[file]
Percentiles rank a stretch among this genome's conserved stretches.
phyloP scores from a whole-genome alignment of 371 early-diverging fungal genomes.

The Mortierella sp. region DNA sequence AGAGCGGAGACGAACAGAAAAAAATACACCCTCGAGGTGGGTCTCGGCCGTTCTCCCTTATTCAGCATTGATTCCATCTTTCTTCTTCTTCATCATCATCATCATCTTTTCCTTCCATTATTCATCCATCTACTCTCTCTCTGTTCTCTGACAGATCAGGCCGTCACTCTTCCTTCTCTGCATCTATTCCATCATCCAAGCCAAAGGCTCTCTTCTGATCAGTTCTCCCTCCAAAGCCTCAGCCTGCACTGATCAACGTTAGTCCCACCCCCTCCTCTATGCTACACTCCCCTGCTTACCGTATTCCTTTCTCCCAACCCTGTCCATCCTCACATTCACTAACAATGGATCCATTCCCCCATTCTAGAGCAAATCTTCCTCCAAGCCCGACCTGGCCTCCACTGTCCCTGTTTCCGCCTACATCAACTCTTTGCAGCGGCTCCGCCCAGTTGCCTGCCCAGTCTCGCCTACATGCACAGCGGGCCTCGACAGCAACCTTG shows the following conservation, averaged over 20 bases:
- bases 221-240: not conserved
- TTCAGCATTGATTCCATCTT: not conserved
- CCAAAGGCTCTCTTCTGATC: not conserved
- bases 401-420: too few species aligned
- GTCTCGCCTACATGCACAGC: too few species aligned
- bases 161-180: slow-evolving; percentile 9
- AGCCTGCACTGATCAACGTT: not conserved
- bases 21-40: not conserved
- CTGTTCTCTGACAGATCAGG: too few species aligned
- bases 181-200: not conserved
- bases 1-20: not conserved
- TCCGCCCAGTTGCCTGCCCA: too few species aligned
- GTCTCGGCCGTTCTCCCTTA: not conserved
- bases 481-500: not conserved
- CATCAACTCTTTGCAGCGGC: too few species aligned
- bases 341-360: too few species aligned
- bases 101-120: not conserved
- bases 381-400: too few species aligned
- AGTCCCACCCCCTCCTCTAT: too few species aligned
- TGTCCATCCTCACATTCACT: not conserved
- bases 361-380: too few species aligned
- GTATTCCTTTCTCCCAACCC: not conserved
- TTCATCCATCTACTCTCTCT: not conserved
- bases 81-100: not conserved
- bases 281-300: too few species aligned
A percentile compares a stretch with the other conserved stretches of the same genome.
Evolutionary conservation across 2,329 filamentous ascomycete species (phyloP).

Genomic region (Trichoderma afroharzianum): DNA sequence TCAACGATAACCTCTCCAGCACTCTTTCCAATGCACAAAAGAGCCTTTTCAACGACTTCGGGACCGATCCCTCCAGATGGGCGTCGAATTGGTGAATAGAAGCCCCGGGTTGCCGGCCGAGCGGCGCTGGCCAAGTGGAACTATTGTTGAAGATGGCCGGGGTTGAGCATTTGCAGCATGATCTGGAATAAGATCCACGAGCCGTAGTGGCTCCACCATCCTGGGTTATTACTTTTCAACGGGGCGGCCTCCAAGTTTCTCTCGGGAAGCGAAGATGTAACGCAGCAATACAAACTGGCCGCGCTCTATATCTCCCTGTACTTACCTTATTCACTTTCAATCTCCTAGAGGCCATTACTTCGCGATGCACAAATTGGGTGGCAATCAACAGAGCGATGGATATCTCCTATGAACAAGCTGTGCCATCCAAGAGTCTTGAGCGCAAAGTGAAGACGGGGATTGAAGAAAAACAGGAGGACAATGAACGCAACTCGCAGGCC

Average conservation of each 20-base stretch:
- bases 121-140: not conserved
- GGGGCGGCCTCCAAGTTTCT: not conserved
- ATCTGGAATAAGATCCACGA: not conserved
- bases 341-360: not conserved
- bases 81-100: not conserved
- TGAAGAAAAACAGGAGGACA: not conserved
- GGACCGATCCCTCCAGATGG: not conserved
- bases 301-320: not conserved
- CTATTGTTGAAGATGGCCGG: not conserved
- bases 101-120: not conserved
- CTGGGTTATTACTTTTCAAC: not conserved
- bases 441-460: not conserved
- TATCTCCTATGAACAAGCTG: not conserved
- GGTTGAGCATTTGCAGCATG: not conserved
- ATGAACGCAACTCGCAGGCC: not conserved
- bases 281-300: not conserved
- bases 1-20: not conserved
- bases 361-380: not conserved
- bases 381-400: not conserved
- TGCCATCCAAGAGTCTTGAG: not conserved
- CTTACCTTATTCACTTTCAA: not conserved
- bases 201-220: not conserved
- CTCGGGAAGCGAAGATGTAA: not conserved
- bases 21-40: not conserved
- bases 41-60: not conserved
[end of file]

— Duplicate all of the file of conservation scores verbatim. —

Percentiles rank a stretch among this genome's conserved stretches.
phyloP scores from a whole-genome alignment of 371 early-diverging fungal genomes.

The Mortierella sp. region DNA sequence AGAGCGGAGACGAACAGAAAAAAATACACCCTCGAGGTGGGTCTCGGCCGTTCTCCCTTATTCAGCATTGATTCCATCTTTCTTCTTCTTCATCATCATCATCATCTTTTCCTTCCATTATTCATCCATCTACTCTCTCTCTGTTCTCTGACAGATCAGGCCGTCACTCTTCCTTCTCTGCATCTATTCCATCATCCAAGCCAAAGGCTCTCTTCTGATCAGTTCTCCCTCCAAAGCCTCAGCCTGCACTGATCAACGTTAGTCCCACCCCCTCCTCTATGCTACACTCCCCTGCTTACCGTATTCCTTTCTCCCAACCCTGTCCATCCTCACATTCACTAACAATGGATCCATTCCCCCATTCTAGAGCAAATCTTCCTCCAAGCCCGACCTGGCCTCCACTGTCCCTGTTTCCGCCTACATCAACTCTTTGCAGCGGCTCCGCCCAGTTGCCTGCCCAGTCTCGCCTACATGCACAGCGGGCCTCGACAGCAACCTTG shows the following conservation, averaged over 20 bases:
- bases 221-240: not conserved
- TTCAGCATTGATTCCATCTT: not conserved
- CCAAAGGCTCTCTTCTGATC: not conserved
- bases 401-420: too few species aligned
- GTCTCGCCTACATGCACAGC: too few species aligned
- bases 161-180: slow-evolving; percentile 9
- AGCCTGCACTGATCAACGTT: not conserved
- bases 21-40: not conserved
- CTGTTCTCTGACAGATCAGG: too few species aligned
- bases 181-200: not conserved
- bases 1-20: not conserved
- TCCGCCCAGTTGCCTGCCCA: too few species aligned
- GTCTCGGCCGTTCTCCCTTA: not conserved
- bases 481-500: not conserved
- CATCAACTCTTTGCAGCGGC: too few species aligned
- bases 341-360: too few species aligned
- bases 101-120: not conserved
- bases 381-400: too few species aligned
- AGTCCCACCCCCTCCTCTAT: too few species aligned
- TGTCCATCCTCACATTCACT: not conserved
- bases 361-380: too few species aligned
- GTATTCCTTTCTCCCAACCC: not conserved
- TTCATCCATCTACTCTCTCT: not conserved
- bases 81-100: not conserved
- bases 281-300: too few species aligned
A percentile compares a stretch with the other conserved stretches of the same genome.
Evolutionary conservation across 2,329 filamentous ascomycete species (phyloP).

Genomic region (Trichoderma afroharzianum): DNA sequence TCAACGATAACCTCTCCAGCACTCTTTCCAATGCACAAAAGAGCCTTTTCAACGACTTCGGGACCGATCCCTCCAGATGGGCGTCGAATTGGTGAATAGAAGCCCCGGGTTGCCGGCCGAGCGGCGCTGGCCAAGTGGAACTATTGTTGAAGATGGCCGGGGTTGAGCATTTGCAGCATGATCTGGAATAAGATCCACGAGCCGTAGTGGCTCCACCATCCTGGGTTATTACTTTTCAACGGGGCGGCCTCCAAGTTTCTCTCGGGAAGCGAAGATGTAACGCAGCAATACAAACTGGCCGCGCTCTATATCTCCCTGTACTTACCTTATTCACTTTCAATCTCCTAGAGGCCATTACTTCGCGATGCACAAATTGGGTGGCAATCAACAGAGCGATGGATATCTCCTATGAACAAGCTGTGCCATCCAAGAGTCTTGAGCGCAAAGTGAAGACGGGGATTGAAGAAAAACAGGAGGACAATGAACGCAACTCGCAGGCC

Average conservation of each 20-base stretch:
- bases 121-140: not conserved
- GGGGCGGCCTCCAAGTTTCT: not conserved
- ATCTGGAATAAGATCCACGA: not conserved
- bases 341-360: not conserved
- bases 81-100: not conserved
- TGAAGAAAAACAGGAGGACA: not conserved
- GGACCGATCCCTCCAGATGG: not conserved
- bases 301-320: not conserved
- CTATTGTTGAAGATGGCCGG: not conserved
- bases 101-120: not conserved
- CTGGGTTATTACTTTTCAAC: not conserved
- bases 441-460: not conserved
- TATCTCCTATGAACAAGCTG: not conserved
- GGTTGAGCATTTGCAGCATG: not conserved
- ATGAACGCAACTCGCAGGCC: not conserved
- bases 281-300: not conserved
- bases 1-20: not conserved
- bases 361-380: not conserved
- bases 381-400: not conserved
- TGCCATCCAAGAGTCTTGAG: not conserved
- CTTACCTTATTCACTTTCAA: not conserved
- bases 201-220: not conserved
- CTCGGGAAGCGAAGATGTAA: not conserved
- bases 21-40: not conserved
- bases 41-60: not conserved